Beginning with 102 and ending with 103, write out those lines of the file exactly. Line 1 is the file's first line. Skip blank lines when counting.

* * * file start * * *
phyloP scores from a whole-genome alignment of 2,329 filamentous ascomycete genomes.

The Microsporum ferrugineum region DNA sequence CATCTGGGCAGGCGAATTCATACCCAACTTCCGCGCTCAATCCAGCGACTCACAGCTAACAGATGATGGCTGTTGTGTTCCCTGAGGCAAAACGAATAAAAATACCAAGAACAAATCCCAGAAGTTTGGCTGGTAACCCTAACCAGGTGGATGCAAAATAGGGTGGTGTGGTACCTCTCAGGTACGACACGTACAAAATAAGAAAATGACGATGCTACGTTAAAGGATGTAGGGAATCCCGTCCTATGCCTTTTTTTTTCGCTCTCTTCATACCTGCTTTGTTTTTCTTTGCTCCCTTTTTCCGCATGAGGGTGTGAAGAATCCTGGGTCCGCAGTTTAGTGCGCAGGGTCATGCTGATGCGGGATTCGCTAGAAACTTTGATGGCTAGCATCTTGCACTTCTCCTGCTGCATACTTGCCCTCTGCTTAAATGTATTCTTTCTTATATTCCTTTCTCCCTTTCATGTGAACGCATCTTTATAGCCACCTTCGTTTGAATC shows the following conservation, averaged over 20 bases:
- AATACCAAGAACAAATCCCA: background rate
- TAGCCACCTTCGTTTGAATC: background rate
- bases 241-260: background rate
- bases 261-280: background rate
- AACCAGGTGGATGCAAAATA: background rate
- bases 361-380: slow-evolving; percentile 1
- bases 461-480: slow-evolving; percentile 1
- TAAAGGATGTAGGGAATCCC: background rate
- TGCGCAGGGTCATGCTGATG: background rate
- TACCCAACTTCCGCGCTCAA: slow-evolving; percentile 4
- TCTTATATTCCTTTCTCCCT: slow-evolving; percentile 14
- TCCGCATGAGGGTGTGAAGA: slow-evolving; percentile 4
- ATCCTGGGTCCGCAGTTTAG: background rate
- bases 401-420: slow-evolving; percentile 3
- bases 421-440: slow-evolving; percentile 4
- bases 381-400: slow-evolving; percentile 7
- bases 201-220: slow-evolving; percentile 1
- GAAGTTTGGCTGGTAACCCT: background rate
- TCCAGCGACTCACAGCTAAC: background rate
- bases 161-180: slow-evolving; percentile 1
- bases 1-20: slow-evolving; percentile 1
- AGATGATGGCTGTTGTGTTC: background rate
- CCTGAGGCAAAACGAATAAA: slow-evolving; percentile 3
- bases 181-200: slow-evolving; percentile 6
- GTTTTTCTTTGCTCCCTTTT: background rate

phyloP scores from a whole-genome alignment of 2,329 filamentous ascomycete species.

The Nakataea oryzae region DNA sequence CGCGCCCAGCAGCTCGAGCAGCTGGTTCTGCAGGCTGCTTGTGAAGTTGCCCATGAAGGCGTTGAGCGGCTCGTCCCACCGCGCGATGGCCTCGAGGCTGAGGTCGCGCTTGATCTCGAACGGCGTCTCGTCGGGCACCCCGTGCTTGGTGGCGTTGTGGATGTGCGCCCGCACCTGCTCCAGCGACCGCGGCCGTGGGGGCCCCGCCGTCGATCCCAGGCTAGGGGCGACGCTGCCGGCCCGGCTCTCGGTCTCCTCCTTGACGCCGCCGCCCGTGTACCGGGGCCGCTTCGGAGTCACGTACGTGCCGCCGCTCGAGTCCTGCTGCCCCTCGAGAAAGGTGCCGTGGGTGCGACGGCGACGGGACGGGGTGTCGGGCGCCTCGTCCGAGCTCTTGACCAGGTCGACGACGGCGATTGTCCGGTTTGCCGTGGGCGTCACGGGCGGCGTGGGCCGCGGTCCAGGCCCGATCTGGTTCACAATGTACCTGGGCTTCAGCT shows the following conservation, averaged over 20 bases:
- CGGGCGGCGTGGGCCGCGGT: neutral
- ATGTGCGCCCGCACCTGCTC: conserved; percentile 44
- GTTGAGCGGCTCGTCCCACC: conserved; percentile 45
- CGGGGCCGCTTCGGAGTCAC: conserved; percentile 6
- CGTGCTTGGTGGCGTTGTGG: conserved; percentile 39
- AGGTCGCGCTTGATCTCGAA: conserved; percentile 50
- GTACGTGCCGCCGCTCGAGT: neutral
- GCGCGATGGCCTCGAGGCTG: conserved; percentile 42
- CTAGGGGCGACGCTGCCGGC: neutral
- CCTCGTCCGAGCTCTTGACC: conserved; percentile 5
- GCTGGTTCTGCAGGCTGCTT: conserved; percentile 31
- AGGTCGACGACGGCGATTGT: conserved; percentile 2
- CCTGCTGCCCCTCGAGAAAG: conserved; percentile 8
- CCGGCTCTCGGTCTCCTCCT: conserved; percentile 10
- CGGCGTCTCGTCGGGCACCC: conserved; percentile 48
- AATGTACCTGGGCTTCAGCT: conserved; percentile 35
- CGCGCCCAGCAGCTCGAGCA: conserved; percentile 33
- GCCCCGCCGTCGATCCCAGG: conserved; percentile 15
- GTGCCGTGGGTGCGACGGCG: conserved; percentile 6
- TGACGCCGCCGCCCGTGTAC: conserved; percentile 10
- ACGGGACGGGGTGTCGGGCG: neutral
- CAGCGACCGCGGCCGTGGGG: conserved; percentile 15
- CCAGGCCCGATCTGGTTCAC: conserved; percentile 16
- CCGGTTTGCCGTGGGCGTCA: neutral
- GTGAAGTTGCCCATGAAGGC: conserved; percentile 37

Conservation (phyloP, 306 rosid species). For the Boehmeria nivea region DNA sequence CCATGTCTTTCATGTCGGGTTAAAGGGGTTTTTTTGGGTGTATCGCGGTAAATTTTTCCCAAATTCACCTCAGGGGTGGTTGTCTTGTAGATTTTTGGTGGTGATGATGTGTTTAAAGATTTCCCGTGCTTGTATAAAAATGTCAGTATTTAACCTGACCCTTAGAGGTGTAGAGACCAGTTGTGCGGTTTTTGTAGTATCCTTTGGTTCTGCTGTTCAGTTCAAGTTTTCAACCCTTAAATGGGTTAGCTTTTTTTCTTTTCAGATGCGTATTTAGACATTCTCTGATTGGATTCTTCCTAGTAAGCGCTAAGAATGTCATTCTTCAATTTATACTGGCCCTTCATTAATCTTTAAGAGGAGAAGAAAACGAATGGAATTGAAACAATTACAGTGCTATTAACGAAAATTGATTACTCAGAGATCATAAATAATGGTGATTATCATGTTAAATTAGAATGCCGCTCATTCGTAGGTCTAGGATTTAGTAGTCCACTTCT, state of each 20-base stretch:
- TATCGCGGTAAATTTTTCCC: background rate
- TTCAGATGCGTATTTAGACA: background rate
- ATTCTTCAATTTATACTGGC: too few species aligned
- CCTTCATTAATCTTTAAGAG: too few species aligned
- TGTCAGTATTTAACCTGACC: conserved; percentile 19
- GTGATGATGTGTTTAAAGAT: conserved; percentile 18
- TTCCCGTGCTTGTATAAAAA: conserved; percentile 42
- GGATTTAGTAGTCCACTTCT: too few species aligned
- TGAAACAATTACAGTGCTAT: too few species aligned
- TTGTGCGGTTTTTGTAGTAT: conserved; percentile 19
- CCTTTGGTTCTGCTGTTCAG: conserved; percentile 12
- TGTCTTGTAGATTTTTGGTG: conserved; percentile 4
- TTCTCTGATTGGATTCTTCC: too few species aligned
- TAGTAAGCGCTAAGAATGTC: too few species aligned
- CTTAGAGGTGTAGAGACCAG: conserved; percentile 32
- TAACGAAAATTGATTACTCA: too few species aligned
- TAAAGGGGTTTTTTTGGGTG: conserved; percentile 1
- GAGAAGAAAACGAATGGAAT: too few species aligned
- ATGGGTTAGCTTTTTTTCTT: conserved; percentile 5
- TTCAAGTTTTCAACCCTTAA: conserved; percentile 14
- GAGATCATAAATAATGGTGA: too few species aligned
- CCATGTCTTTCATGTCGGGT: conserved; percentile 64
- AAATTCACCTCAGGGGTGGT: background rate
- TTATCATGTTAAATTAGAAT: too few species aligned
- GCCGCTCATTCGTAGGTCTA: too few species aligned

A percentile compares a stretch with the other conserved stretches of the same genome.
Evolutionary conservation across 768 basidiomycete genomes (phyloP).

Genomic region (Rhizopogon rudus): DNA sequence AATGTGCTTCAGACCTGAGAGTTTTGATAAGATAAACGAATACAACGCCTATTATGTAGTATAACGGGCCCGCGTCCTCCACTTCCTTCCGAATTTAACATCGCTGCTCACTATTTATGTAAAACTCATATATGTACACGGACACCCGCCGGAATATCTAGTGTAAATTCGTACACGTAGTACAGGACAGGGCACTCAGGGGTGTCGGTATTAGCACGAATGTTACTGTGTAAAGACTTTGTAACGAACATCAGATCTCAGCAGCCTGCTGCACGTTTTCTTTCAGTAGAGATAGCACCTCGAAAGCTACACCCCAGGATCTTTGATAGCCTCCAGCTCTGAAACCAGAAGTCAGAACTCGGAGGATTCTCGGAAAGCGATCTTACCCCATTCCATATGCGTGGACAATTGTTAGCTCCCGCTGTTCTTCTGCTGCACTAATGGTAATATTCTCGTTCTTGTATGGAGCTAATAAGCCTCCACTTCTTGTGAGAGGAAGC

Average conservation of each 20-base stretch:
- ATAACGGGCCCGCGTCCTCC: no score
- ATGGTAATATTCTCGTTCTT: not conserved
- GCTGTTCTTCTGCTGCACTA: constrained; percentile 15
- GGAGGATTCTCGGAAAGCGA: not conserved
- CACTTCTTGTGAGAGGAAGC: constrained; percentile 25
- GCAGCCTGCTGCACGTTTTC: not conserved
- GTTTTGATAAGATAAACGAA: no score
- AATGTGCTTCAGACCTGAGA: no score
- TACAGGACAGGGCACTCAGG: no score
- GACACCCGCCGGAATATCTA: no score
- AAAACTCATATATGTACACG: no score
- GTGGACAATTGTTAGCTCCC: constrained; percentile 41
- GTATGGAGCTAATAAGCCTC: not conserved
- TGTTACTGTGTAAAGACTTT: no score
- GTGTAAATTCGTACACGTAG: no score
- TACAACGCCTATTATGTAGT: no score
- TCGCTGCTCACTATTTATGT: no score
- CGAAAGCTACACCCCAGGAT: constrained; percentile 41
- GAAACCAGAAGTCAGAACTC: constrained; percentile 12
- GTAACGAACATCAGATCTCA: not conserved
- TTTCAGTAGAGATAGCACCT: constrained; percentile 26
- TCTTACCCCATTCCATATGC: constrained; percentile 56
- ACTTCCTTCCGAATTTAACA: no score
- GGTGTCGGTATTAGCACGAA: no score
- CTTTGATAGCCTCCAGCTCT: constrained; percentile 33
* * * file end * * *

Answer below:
- CGAAAGCTACACCCCAGGAT: constrained; percentile 41
- GAAACCAGAAGTCAGAACTC: constrained; percentile 12